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In their relationship to Europe, both Britain and Romania are situated at the continent’s edge, but that is where any list of comparisons between the two countries usually ends. Certainly, both countries are members of the European Union, but their respective responses to the European Union differ markedly. Polls conducted by Eurobarometer consistently put Romanians among the most enthusiastic supporters of the European Union, and the British (along with the Greeks) among the least. But what are the historical roots of Romanian and British attitudes towards Europe and the European idea?
27 July 2015
Prof. Martyn Rady More...
Starts: Jul 27, 2015 12:00:00 AM
Young people in the UK today who are attracted to extremism are typically well educated. Given the weaknesses of this ideology in terms of its use of history, internal coherence of arguments and moral standards, its success with many educated young people requires explanation. The explanation, according to Dr. Farid, is multifaceted but education has a big role to play in curbing the trend.
2 June 2015
Dr. Farid Panjwani More...
Starts: Jun 2, 2015 12:00:00 AM
Christopher Bickerton, lecturer in Politics at the University of Cambridge, discusses how how the impending EU referendum in the UK necessitates open and unbiased academic debate, and how British discussions of EU reform may reverberate across the European continent.
15 May 2015
Dr. Christopher Bickerton More...
Starts: May 15, 2015 12:00:00 AM
Trajectories of Dissent: The Arab Spring and Europe 1989
Publication date: Jan 18, 2012 07:25 PM
Feb 29, 2012 06:00 PM
End: Feb 29, 2012 10:00 PM
Location: UCL, JZ Young Lecture Theatre, Gower Street, WC1E 6BT
29 February, 6pm
Wednesday, 29 February
UCL, JZ Young Lecture Theatre
No registration required
With each nation of the Arab and Muslim world undergoing popular unrest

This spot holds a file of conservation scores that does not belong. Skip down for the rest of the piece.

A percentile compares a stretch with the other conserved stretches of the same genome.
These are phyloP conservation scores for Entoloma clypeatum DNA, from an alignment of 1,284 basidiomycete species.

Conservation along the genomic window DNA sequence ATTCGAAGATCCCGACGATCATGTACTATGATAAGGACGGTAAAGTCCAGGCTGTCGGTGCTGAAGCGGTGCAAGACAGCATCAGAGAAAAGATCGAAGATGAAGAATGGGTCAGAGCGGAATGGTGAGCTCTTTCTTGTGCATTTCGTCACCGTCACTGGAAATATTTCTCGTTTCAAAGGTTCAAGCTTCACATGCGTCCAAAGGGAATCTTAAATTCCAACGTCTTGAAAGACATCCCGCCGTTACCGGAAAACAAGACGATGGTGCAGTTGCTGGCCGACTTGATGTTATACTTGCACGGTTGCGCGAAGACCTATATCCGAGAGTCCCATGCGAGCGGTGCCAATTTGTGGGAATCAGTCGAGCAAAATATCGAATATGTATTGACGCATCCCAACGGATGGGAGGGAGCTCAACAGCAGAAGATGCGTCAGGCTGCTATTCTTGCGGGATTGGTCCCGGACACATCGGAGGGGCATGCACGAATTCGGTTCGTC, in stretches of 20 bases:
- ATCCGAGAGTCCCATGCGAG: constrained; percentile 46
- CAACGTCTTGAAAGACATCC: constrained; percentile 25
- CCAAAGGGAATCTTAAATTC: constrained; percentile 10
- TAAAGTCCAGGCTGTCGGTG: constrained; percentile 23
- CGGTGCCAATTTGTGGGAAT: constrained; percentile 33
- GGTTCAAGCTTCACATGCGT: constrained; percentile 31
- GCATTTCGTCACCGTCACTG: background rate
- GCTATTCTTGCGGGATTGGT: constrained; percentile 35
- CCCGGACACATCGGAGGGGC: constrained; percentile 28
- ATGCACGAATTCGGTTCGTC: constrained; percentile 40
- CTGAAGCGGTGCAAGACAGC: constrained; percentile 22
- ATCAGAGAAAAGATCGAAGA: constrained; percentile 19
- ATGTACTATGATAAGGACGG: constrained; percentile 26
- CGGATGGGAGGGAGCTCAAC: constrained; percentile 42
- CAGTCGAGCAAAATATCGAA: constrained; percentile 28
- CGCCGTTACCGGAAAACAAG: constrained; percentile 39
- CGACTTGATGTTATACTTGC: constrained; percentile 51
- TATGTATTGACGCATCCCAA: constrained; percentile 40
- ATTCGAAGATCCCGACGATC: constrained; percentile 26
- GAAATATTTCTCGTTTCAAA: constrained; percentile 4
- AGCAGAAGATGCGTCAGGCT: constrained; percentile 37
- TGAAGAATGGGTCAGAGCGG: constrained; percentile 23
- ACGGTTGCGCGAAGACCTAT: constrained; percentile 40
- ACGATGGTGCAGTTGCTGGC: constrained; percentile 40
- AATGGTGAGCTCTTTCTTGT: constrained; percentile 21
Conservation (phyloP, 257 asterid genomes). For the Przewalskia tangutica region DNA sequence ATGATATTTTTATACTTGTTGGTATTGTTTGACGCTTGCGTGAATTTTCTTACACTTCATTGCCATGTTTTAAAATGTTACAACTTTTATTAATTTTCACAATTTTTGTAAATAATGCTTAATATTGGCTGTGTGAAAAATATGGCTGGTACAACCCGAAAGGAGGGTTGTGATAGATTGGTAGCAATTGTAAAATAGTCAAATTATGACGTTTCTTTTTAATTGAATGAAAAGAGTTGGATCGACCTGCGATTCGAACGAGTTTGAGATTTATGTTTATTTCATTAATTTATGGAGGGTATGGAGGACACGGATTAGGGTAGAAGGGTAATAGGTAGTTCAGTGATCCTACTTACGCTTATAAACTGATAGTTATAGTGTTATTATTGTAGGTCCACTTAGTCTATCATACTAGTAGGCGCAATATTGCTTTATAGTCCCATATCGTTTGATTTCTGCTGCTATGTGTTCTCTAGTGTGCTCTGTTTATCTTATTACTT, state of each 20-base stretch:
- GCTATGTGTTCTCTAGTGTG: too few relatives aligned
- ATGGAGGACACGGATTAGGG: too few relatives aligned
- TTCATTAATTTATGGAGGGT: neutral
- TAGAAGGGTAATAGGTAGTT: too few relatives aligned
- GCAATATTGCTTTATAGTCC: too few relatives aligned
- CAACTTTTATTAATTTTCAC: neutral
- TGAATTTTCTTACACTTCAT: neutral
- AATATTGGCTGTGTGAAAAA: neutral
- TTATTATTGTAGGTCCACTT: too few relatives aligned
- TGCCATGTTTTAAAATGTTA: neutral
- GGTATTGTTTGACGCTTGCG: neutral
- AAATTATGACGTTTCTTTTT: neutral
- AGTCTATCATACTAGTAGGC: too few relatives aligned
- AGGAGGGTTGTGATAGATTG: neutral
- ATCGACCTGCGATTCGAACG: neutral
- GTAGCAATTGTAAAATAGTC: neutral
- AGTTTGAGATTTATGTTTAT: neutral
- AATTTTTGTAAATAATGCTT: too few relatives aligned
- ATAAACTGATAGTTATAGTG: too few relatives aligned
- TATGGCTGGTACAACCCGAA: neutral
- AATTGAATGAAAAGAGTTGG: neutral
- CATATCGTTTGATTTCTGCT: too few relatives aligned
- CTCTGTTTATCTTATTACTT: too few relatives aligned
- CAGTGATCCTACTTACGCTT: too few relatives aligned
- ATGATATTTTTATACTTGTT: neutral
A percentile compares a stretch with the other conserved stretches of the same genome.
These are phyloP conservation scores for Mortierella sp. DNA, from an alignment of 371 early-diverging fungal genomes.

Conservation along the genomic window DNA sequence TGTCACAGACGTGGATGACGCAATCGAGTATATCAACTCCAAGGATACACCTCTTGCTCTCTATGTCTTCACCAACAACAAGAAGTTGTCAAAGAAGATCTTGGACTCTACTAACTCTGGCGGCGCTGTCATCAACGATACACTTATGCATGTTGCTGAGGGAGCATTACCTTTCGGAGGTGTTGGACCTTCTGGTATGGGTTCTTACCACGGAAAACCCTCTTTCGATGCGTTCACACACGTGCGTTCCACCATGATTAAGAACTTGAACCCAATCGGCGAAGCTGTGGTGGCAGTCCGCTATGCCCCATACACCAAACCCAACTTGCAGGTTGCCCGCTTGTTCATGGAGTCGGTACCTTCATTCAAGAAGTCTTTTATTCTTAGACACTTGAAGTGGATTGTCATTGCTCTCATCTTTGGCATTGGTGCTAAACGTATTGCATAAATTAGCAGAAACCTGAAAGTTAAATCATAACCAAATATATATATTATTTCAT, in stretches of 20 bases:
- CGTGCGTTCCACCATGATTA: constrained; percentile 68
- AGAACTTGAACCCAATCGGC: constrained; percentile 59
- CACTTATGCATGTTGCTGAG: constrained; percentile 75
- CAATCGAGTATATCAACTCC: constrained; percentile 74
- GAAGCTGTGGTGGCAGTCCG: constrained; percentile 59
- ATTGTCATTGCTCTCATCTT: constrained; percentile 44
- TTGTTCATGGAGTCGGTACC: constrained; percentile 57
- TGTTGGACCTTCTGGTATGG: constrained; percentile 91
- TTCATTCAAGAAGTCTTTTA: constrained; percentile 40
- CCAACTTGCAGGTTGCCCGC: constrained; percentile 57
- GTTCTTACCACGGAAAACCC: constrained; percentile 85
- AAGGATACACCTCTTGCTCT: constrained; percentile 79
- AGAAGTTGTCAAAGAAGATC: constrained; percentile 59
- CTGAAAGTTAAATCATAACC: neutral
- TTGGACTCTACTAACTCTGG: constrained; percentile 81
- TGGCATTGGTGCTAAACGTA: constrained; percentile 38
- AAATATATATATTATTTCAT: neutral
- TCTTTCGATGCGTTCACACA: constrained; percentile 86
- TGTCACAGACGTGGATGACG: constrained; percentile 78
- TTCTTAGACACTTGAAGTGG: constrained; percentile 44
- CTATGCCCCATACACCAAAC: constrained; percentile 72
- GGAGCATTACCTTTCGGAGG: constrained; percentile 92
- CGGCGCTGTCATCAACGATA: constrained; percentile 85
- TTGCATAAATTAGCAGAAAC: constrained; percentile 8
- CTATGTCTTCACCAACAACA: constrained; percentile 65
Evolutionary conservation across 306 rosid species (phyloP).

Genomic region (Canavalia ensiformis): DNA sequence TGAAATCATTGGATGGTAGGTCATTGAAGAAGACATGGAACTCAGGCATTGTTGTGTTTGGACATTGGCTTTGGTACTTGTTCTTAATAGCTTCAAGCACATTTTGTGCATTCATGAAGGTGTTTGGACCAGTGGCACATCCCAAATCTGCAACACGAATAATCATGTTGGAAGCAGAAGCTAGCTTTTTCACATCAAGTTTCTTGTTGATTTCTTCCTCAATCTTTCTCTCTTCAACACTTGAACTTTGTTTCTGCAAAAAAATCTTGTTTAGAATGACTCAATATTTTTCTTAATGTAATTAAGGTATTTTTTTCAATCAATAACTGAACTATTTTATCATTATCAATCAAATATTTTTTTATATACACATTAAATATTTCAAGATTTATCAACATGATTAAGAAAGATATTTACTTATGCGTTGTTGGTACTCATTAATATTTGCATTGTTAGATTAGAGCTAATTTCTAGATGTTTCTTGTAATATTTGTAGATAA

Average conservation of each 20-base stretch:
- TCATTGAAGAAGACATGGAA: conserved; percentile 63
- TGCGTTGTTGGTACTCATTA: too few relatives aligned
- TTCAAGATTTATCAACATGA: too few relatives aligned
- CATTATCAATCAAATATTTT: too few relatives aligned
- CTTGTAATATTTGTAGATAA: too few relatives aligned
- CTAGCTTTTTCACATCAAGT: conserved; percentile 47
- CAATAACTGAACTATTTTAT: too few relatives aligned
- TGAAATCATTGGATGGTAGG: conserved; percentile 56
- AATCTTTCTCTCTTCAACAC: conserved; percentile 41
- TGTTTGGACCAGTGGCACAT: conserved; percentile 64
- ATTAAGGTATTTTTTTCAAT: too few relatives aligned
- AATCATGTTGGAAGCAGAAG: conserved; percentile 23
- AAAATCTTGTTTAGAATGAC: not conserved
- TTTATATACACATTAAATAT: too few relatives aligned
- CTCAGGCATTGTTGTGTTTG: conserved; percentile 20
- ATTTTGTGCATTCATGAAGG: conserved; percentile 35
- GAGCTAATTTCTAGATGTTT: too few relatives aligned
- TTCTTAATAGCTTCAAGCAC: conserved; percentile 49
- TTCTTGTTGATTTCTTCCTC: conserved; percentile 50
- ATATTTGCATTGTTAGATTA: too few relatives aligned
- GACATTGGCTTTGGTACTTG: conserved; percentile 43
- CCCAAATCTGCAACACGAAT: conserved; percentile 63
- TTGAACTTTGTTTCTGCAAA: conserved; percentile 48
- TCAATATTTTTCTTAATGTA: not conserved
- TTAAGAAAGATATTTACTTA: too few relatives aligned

and political transformation on a massive scale, the number of those who
compare the current events in the region with the tectonic political
transformation of the European continent in 1989-91 is steadily growing.
This panel discussion investigates the consequences of the so-called
Arab Spring by contrasting its features in political and intellectual
leadership with the end of communism in Europe some twenty years ago. It
seeks to identify both the existing similarities and the many
significant differences, and will address the role of religious
attitudes in the population as one mobilizing factor in both regions.
The panel also looks into the role of authors and public intellectuals,
the role of the media, media censorship, and the impact of social
Dr Tim Beasley-Murray
||Senior Lecturer in European Thought and Culture, UCL-School of Slavonic and Eastern European Studies|
Dr Carool Kersten
||Lecturer in the Study of Islam and the Muslim World, Department of Theology and Religious Studies, King's College London|
|Chair||Dr Uta Staiger||Deputy Director, UCL European Institute|
Dr François Guesnet
Sidney and Elizabeth Corob Reader in Modern Jewish History, Department of Hebrew and Jewish Studies, UCL